Following the battles at Lexington and Concord, the retreating British armies made their way towards Boston. In Boston the British began to build up fortifications with the help of the Royal Navy.
By the 13th of June, the Colonial Army learned of the British plan to move their men to the Charlestown. In response, Col. William Prescott quickly moved 1,200 of his own troops to Bunker Hill and Breed’s Hill.
On June 17th, Gen. William Howe led his troops to Breed’s Hill, overlooking Bunker Hill. There, he had his troops opened fire against the Colonials. Their first two assaults were repulsed by the Colonists, who “let loose with a lethal barrage of musket fire” leaving heavy casualties on the British side (history).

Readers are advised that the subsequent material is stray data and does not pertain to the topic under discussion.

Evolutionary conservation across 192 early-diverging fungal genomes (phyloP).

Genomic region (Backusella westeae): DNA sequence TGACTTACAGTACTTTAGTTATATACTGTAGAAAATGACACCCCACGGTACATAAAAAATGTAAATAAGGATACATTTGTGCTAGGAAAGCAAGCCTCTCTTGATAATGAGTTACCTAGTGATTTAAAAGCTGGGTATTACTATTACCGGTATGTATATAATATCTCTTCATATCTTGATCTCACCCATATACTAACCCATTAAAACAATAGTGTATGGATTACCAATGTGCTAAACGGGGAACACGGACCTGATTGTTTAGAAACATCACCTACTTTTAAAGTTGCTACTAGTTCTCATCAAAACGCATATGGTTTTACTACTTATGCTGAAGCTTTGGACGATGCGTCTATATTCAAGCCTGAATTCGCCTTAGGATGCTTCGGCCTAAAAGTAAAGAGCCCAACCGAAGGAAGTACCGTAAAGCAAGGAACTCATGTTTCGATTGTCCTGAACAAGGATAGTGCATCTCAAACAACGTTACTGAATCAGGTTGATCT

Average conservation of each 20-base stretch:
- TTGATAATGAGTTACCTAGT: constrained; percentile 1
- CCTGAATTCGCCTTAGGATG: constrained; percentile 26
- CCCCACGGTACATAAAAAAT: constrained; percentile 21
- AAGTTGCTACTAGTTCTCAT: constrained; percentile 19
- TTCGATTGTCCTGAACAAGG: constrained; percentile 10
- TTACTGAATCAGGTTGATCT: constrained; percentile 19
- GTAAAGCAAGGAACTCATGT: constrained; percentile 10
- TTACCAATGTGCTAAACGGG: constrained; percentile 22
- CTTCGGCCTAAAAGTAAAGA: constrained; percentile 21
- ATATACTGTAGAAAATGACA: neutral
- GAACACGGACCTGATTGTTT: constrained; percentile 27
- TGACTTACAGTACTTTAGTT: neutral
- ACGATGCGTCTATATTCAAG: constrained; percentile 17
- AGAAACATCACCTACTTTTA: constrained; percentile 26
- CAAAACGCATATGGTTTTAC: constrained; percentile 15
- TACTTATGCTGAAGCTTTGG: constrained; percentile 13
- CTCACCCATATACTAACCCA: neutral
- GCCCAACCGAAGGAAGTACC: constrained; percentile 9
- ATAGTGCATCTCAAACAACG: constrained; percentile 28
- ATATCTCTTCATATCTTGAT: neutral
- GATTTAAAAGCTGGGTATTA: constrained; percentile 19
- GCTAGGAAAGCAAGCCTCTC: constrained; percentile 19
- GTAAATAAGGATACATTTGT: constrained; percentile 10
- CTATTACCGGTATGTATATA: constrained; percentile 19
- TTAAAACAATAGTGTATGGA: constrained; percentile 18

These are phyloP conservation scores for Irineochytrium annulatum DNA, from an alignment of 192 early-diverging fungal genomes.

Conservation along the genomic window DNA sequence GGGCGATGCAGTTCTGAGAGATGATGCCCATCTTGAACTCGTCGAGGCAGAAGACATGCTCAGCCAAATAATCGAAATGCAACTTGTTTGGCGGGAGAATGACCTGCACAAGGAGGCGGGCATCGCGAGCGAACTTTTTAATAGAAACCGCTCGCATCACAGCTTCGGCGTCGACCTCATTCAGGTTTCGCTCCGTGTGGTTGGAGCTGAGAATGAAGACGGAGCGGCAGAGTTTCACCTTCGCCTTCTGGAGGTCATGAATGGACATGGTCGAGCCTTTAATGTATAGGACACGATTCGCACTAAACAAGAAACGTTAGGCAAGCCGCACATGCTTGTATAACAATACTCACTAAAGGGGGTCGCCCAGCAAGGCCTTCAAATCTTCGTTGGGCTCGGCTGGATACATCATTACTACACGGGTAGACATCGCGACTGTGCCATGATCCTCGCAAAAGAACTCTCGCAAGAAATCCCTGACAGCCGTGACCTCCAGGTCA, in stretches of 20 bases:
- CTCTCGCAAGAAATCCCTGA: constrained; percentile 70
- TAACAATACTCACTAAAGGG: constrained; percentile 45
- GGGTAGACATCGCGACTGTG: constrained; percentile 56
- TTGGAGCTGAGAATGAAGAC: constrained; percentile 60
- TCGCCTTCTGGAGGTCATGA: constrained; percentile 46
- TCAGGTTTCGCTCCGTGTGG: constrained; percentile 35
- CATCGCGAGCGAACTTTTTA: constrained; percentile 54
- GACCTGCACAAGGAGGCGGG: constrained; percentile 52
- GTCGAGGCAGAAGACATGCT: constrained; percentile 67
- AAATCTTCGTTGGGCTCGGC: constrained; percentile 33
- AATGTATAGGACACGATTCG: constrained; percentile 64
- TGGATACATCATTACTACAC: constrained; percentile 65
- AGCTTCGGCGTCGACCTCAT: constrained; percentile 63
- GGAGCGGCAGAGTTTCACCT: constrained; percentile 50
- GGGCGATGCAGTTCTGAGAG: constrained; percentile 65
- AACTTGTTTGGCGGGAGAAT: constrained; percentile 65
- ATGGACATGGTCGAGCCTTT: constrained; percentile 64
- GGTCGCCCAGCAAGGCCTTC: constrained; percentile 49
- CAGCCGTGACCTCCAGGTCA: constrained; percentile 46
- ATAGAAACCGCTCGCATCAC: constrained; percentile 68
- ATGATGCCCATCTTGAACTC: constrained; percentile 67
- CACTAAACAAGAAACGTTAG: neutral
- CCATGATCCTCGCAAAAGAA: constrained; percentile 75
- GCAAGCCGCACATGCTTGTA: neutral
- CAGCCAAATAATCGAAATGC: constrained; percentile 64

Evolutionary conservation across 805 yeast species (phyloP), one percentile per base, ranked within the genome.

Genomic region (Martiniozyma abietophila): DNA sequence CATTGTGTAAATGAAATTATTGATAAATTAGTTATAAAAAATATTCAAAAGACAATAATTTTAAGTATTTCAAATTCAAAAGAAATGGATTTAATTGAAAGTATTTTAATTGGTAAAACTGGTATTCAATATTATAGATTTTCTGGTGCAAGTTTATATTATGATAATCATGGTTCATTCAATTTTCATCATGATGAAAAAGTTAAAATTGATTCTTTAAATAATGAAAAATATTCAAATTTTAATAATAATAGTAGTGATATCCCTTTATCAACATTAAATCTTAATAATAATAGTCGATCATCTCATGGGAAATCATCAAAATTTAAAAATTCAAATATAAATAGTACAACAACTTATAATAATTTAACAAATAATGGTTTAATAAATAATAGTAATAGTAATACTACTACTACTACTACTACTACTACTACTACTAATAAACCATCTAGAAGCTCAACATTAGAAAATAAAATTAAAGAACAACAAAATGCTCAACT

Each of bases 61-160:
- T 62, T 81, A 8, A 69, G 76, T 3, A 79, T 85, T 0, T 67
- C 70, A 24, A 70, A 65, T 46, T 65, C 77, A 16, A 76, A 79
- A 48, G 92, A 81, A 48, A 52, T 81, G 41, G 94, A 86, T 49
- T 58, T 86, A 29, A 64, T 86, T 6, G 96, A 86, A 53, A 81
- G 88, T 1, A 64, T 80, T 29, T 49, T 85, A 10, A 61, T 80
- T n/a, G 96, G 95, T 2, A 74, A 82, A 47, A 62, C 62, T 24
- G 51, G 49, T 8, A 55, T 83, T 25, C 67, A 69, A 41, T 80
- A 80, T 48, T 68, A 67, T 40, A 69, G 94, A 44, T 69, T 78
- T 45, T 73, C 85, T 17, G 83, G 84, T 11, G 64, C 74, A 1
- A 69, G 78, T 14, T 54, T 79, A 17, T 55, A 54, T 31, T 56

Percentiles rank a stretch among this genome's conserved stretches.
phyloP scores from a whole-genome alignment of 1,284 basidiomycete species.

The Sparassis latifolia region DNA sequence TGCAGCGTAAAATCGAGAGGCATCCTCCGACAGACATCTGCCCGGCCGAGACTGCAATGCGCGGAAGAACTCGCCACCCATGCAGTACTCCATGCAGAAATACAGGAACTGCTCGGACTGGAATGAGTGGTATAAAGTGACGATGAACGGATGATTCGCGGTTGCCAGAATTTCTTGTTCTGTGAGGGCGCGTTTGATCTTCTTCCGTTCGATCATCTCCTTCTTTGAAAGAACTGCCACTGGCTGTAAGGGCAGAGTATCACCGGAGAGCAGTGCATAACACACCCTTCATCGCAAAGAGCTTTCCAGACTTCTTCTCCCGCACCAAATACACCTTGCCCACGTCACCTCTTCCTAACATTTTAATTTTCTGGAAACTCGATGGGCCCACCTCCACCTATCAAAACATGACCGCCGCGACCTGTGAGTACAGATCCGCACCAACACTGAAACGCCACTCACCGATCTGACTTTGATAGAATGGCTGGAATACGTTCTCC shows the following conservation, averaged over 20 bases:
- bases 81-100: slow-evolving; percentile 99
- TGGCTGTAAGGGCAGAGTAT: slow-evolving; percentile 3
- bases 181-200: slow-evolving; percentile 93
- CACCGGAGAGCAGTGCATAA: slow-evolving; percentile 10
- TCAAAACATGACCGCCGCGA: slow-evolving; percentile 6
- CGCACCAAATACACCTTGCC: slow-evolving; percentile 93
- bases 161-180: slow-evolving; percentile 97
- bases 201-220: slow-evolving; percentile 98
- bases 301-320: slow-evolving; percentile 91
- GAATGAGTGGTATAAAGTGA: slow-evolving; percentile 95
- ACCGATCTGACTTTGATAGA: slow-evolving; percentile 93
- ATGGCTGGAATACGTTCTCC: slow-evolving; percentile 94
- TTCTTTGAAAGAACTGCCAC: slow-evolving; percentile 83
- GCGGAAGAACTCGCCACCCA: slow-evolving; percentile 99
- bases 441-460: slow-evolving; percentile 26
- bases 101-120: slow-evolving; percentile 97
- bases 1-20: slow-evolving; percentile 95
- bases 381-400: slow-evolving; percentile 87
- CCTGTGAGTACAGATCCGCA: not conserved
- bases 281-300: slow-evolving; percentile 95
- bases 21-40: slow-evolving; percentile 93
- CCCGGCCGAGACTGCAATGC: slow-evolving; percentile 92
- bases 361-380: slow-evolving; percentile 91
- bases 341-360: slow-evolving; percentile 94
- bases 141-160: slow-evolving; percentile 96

The British retreated and regrouped. But by the time they began their third and final assault, the Colonists had already run out of ammunition. They easily took Breed’s Hill, and actually engaged with the Colonists in hand-to-hand combat. Heavily outnumbered, the Colonists were forced to retreat to Cambridge, via Bunker Hill.
Bunker Hill is significant because while the Americans may have lost, the battle also garnered great morale throughout their ranks. They had taken down nearly 1,000 enemy troops (92 of them officers), while the Colonists only lost 370 men, most of them in retreat.
This convinced the Americans that their cause was not in vain. They had proved that, though inexperienced, they could stand up against “The Regulars.”
Losses on the American side, unfortunately, included Gen. (Dr.) Joseph Warren and Major Andrew McClary.